You didn't say whether you were nicotine free now or just contemplating nicotine free life.  Regardless, there are many points I would like to make about what you wrote, number one being this: "I know it is probably as simple as never take another puff but that advice overwhelms me and depresses me."  What about living a life free of an addictive substance through a delivery method that has a 50/50 chance of killing you or at a minimum significantly reducing the quality of your life is depressing?  You are under the impression that when you are out with friends and family that you are enjoying yourself because you are smoking?  You enjoy your family and friends only because they are smoking with you or is it that you can smoke amongst them with no sense of having to hide the habit that you find so repulsive.  (In your own words "disgusting and embarassing")
  You don't love smoking Kate - You smoke to avoid withdrawl from nicotine.  When you drink alcohol, it lowers you blood serum nicotine level more rapidly, that is why you smoke more when you are drinking with your family and friends.  You don't start smoking again either because you don't understand the law of addiction because it is obvious that you do understand it.  Your choice to smoke after 3 or 4 months is simply irrational knowing what you know about addiction and what smoking tobacco can do to you.
  There are some here who have had a more difficult time than others in the first few months but having struggled through it have no desire to go through it 9 times more.  They know that once the struggle is done, they will never again have to face down those types of cravings and triggers as long as they never take another puff.  You need to have faith in what we say.  It does get better.  It is not a goal that is beyond your reach or your ability to attain.  It is real and it is attainable for anyone who is willing to stay committed to their comittment to remain nicotine free.
  You may be of the impression that it will be forever difficult and so you give up trying to fight off what seems like non stop urges to light up.  That is not what being nicotine free is like unless you make it that way.  If you are constantly pining after the so called joy of smoking thinking how good it would be to have just one then you have not read enough to understand your addiction.  Nor have you made up your mind to quit.  You can't wish the time away and wake up one morning with one year gone by.  You must live each of those 365 days one day at a time to learn how wonderful it is to be nicotine free.  We measure our success one day at a time, not in years, because just like you, we can decide one day to pick up a cigarette and light it and it won't matter how many years we had behind us.  What have we learned if after 1 year, 5 years, or 10, we put a toxic waste dump in a paper tube to our lips light the end and take a deep breath only to find that the Ahhhh we were looking for and that the tobacco companies promise us is not there?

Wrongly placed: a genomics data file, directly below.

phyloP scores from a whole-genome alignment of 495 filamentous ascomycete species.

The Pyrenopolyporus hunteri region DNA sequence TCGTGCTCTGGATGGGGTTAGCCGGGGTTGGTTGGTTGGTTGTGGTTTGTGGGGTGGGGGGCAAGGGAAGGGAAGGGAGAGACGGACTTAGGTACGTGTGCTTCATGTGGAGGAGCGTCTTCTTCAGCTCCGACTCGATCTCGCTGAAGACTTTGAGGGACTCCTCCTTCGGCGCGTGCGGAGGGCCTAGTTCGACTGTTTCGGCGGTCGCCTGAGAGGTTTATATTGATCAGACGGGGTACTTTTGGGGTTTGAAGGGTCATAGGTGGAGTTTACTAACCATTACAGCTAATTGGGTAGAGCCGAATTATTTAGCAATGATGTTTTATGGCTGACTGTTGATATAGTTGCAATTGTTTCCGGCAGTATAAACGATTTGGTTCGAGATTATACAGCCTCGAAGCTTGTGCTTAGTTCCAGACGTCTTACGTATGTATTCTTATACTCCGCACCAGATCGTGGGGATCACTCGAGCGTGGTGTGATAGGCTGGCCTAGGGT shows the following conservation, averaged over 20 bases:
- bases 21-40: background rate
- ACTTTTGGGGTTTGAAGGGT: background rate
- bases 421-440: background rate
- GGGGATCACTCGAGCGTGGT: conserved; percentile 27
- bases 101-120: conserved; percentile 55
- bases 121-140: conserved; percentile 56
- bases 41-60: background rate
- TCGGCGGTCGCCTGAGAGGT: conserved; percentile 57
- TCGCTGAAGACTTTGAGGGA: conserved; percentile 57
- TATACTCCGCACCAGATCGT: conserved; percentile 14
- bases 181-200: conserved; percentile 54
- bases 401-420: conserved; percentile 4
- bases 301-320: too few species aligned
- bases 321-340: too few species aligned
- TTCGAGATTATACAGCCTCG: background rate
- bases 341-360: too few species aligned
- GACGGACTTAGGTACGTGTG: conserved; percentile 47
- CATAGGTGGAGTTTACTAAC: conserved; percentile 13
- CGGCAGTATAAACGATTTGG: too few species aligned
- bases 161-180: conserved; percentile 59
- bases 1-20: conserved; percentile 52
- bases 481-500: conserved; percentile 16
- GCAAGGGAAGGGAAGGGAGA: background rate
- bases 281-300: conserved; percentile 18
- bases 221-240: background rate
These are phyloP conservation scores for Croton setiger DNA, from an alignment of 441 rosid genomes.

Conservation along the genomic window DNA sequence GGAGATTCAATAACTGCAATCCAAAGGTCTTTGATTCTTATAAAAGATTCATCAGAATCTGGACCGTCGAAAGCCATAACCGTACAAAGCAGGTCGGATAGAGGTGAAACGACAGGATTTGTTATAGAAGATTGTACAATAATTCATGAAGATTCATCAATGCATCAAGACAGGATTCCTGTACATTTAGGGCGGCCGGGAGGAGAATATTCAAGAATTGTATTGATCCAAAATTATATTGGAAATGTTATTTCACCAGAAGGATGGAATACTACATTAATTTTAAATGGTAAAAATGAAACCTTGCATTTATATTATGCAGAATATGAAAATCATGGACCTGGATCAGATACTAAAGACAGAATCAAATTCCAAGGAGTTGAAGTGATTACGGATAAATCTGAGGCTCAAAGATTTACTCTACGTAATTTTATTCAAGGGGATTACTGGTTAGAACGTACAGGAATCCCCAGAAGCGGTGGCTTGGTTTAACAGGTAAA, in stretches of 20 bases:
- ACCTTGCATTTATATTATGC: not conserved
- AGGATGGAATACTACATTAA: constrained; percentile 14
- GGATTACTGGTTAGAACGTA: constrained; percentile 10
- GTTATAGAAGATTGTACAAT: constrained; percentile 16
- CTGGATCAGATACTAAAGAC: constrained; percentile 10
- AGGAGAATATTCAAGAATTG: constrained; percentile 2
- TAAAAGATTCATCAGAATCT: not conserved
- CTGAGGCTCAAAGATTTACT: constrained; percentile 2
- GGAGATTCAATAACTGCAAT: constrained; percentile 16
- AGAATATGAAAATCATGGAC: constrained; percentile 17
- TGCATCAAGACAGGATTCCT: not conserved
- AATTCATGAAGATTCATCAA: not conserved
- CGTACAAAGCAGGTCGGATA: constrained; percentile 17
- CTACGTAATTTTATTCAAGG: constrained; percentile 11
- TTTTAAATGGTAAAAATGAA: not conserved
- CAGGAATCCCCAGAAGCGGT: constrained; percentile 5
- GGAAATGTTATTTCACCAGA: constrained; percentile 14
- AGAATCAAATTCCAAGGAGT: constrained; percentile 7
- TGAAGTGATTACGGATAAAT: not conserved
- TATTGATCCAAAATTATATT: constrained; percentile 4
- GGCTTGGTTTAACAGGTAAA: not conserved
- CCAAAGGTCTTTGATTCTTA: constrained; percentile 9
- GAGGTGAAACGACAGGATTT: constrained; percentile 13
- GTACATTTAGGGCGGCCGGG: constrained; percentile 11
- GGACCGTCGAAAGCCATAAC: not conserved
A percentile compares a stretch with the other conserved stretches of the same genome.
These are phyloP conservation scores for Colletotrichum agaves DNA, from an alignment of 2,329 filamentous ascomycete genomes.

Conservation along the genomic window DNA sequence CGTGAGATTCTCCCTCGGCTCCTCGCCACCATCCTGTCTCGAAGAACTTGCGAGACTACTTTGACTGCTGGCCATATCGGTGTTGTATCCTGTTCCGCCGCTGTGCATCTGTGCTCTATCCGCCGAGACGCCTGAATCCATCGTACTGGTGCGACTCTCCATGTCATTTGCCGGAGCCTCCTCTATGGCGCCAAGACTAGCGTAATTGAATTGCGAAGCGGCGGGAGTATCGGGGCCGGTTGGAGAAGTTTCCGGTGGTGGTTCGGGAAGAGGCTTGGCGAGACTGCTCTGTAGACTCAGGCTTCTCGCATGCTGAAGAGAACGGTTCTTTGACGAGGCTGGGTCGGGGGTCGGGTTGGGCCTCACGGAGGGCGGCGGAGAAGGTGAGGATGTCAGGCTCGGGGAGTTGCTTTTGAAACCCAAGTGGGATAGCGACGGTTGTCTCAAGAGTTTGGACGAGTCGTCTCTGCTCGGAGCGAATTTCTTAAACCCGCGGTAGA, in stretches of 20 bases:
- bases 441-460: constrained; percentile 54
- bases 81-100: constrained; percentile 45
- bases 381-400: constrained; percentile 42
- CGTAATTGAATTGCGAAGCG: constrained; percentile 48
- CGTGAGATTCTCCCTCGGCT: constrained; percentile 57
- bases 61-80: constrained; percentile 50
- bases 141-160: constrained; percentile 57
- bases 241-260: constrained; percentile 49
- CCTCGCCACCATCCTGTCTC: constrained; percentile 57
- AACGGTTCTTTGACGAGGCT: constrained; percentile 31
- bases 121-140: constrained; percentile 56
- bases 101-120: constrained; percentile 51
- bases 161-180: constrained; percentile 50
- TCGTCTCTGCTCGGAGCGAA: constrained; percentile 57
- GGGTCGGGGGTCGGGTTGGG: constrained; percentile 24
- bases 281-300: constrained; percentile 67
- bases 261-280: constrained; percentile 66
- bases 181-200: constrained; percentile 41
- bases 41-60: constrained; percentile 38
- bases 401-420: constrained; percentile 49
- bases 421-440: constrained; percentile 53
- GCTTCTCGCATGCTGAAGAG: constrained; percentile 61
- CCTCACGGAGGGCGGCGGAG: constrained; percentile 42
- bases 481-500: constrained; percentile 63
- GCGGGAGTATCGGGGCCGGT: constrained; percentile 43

The only way to quit smoking is to quit smoking.  If you want to quit, then you already understand that nothing, no circumstance, nobody can ever make you take another puff.  The decision is always yours.  You can do it.  Yes you can.

 Message 7 of 8 in Discussion 
From: JoelSent: 12/9/2005 7:11 PM
thanks so much for your quick and very helpful response.
I did try to be a member and was I don't know how to thank the other people who posted responses to me also.  So could you thank them for me.
Please let them all know how wonderful they are to take time to help a struggling new quitter.  I really think you people are amazing.  And all of your posts were tremendously helpful.  I really so sincerely appreciate the help.

Make sure to read the string How to Apply for Membership at Freedom

 Message 8 of 8 in Discussion 
From: MSN NicknameStarshinegrl-GoldSent: 12/9/2005 7:17 PM
Hi Kate,
wow, you have already been given so many great replies, reading recommendations and food for thought.
I know you are not a Freedom member but I think you might like to read Past failures and I had quit thousands of times, then ....
Did you really like smoking? I don't think you did because otherwise you wouldn't have stopped and tried more than once to break free from nicotine's hold over you.
I also think that you are now over a month nicotine free (congratulations!!), but still think you might also want to have a look at this: Feeling a bit blue at one month. (... Just one more thought: if you are depressed about things in your life, you might want to ask yourself if it might perhaps have nothing to do with having quit smoking and in that case: please, go and seek some help!)
My piece of advice: how about forgetting about the "NEVER" - bit? I remember that I had real problems with  that word in the beginning of my quit as well - the others have said it already but it is so true: take it one day, one hour ... at a time - they'll still all add up and one day you WILL come to the point where the thought of FOREVER will no longer depress you but you will be really, and I mean REALLY!!!, happy about it. Celebrate each and every single nicotine free you achieve and don't forget to be proud of yourself!
Kate, you really have set out on the most amazing, wonderful and rewarding Journey home - may you enjoy it and let it lead you to being able to fully embrace life nicotine free!
378 days and a bit